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The Nova Scotia Disabled Persons Commission (DPC) gives people with disabilities living in Nova Scotia a way to participate in the provincial government policy-making process. The DPC advisesI policy-makers and program-developers about:
the needs of people with disabilities
the issues and concerns that affect the lives of people with disabilities throughout the province
Useful information for persons wiith disablities during income tax season. Learn more
For more information about the accessibility legislation, go to http://novascotia.ca/coms/accessibility/
The Nova Scotia Department of Justice will take the lead on finalizing the province's first Accessibility Act, effective today, Feb. 9. Staff of the Disabled Persons Commission will also join the department to bring their expertise to this work.
"We heard this fall at law amendments committee meetings that people with disabilities and advocates would like to see the Department of Justice take responsibility for accessibility," said Diana Whalen, Minister of Justice. "I am pleased to take the lead on the accessibility bill and on Nova Scotia's future work on accessibility."
Nova Scotia's legislation to improve accessibility for people with disabilities will be considered by the law amendments committee on Feb. 13 and 14 in Province House and by videoconferencing where registration has taken place.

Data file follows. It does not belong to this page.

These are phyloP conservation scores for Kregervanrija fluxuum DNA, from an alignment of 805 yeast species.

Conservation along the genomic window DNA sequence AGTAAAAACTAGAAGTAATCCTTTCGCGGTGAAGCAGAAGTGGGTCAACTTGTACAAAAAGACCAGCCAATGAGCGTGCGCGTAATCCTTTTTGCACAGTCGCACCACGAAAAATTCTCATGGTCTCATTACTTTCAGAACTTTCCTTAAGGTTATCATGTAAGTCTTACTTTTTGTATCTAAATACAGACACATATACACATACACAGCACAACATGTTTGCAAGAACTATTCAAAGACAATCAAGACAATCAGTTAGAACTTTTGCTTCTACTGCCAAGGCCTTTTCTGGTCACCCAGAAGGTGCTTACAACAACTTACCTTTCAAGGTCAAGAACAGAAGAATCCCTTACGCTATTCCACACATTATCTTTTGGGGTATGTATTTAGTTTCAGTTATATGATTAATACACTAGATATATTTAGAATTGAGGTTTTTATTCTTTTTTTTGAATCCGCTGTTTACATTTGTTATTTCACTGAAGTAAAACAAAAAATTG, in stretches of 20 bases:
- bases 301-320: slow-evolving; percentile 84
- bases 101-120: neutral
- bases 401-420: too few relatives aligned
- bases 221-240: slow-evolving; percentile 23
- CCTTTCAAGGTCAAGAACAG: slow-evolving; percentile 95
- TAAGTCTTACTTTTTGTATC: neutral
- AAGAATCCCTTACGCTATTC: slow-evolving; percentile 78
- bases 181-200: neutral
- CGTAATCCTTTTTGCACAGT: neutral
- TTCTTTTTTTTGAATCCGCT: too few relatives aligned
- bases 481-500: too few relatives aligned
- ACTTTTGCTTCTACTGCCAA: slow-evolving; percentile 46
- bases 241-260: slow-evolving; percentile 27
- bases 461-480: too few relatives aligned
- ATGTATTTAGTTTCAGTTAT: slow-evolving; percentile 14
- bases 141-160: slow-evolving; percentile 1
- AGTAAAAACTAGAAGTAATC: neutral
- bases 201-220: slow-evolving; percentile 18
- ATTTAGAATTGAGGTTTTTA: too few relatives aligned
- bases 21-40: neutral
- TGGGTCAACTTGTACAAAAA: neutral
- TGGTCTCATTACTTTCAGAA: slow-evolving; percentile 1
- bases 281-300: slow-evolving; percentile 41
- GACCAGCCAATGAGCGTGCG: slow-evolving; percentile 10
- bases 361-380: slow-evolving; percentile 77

The province made some innovative changes to how the committee will hear from constituents about this legislation, including:
–- more advance notice for committee meetings allowing people with mobility challenges time to plan to get to the meeting in Halifax
–- the presentation of information sessions across Nova Scotia including a video that is also available on the accessibility legislation website in accessible formats
–- video conferencing at Nova Scotia Community College campuses across the province that made it easier for people outside of Halifax to present to the committee
–- the signing of hearings and real-time captioning for people who are deaf or hard of hearing
–- a plain language description of the act that makes it easier for a wider audience to understand.
Accessibility legislation is the first step in making the province more accessible for all Nova Scotians. Input gathered at law amendments meetings will help create amendments to be introduced in the spring sitting of the legislature. This work will make it possible for all Nova Scotians to participate more fully in our society.
Setting accessibility standards takes time. Committees set by the minister will consult with people with disabilities, their advocates, government and other organizations and the public on each standard.
"This act is enabling legislation that will allow us to start to work on accessibility standards and how those standards will be enforced," said Ms. Whalen. "To do this right, it is going to take some time. We will ensure that each standard is carefully considered through extensive consultation."
People who wish to present to the law amendments committee must register. This can be done any time before the day of the last hearing. To register to speak, contact the Office of Legislative Counsel at 902-424-8941 or by email at: firstname.lastname@example.org
For more information on the committee's consideration of the Accessibility Act, visit http://novascotia.ca/coms/accessibility/
The Accessibility Legislation website is regularly being updated with new information. Be sure to check regularly for updates at: http://novascotia.ca/coms/accessibility/
Recent additions to the site include: